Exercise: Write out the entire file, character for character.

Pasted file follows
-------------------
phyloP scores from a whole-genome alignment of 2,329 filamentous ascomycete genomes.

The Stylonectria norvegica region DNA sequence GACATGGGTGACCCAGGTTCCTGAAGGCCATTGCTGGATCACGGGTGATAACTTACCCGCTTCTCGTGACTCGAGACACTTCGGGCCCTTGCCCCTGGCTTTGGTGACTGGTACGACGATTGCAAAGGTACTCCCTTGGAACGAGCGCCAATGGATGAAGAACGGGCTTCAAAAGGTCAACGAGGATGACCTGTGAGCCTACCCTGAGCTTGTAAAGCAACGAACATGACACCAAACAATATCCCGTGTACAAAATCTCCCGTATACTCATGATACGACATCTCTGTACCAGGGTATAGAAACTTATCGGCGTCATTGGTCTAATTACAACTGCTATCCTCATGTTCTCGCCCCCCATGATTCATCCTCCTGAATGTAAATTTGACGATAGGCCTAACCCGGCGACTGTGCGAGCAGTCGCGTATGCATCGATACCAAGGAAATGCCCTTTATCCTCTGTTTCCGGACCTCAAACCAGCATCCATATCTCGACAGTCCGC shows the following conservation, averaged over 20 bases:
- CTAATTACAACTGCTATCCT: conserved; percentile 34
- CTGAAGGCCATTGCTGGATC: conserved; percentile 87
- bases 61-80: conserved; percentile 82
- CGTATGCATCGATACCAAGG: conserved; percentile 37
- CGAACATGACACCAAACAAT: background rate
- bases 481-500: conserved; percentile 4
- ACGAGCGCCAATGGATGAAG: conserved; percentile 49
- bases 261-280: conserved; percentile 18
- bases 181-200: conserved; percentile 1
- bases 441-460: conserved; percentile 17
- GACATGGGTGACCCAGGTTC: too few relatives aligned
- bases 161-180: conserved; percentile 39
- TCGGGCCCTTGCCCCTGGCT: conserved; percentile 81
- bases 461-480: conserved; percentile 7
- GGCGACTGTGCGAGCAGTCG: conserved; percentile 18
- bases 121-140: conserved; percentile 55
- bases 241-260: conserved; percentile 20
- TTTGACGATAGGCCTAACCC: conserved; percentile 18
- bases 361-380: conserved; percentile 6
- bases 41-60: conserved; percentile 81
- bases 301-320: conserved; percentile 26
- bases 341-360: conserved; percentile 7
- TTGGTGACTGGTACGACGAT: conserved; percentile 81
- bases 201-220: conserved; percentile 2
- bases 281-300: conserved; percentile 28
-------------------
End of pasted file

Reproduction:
phyloP scores from a whole-genome alignment of 2,329 filamentous ascomycete genomes.

The Stylonectria norvegica region DNA sequence GACATGGGTGACCCAGGTTCCTGAAGGCCATTGCTGGATCACGGGTGATAACTTACCCGCTTCTCGTGACTCGAGACACTTCGGGCCCTTGCCCCTGGCTTTGGTGACTGGTACGACGATTGCAAAGGTACTCCCTTGGAACGAGCGCCAATGGATGAAGAACGGGCTTCAAAAGGTCAACGAGGATGACCTGTGAGCCTACCCTGAGCTTGTAAAGCAACGAACATGACACCAAACAATATCCCGTGTACAAAATCTCCCGTATACTCATGATACGACATCTCTGTACCAGGGTATAGAAACTTATCGGCGTCATTGGTCTAATTACAACTGCTATCCTCATGTTCTCGCCCCCCATGATTCATCCTCCTGAATGTAAATTTGACGATAGGCCTAACCCGGCGACTGTGCGAGCAGTCGCGTATGCATCGATACCAAGGAAATGCCCTTTATCCTCTGTTTCCGGACCTCAAACCAGCATCCATATCTCGACAGTCCGC shows the following conservation, averaged over 20 bases:
- CTAATTACAACTGCTATCCT: conserved; percentile 34
- CTGAAGGCCATTGCTGGATC: conserved; percentile 87
- bases 61-80: conserved; percentile 82
- CGTATGCATCGATACCAAGG: conserved; percentile 37
- CGAACATGACACCAAACAAT: background rate
- bases 481-500: conserved; percentile 4
- ACGAGCGCCAATGGATGAAG: conserved; percentile 49
- bases 261-280: conserved; percentile 18
- bases 181-200: conserved; percentile 1
- bases 441-460: conserved; percentile 17
- GACATGGGTGACCCAGGTTC: too few relatives aligned
- bases 161-180: conserved; percentile 39
- TCGGGCCCTTGCCCCTGGCT: conserved; percentile 81
- bases 461-480: conserved; percentile 7
- GGCGACTGTGCGAGCAGTCG: conserved; percentile 18
- bases 121-140: conserved; percentile 55
- bases 241-260: conserved; percentile 20
- TTTGACGATAGGCCTAACCC: conserved; percentile 18
- bases 361-380: conserved; percentile 6
- bases 41-60: conserved; percentile 81
- bases 301-320: conserved; percentile 26
- bases 341-360: conserved; percentile 7
- TTGGTGACTGGTACGACGAT: conserved; percentile 81
- bases 201-220: conserved; percentile 2
- bases 281-300: conserved; percentile 28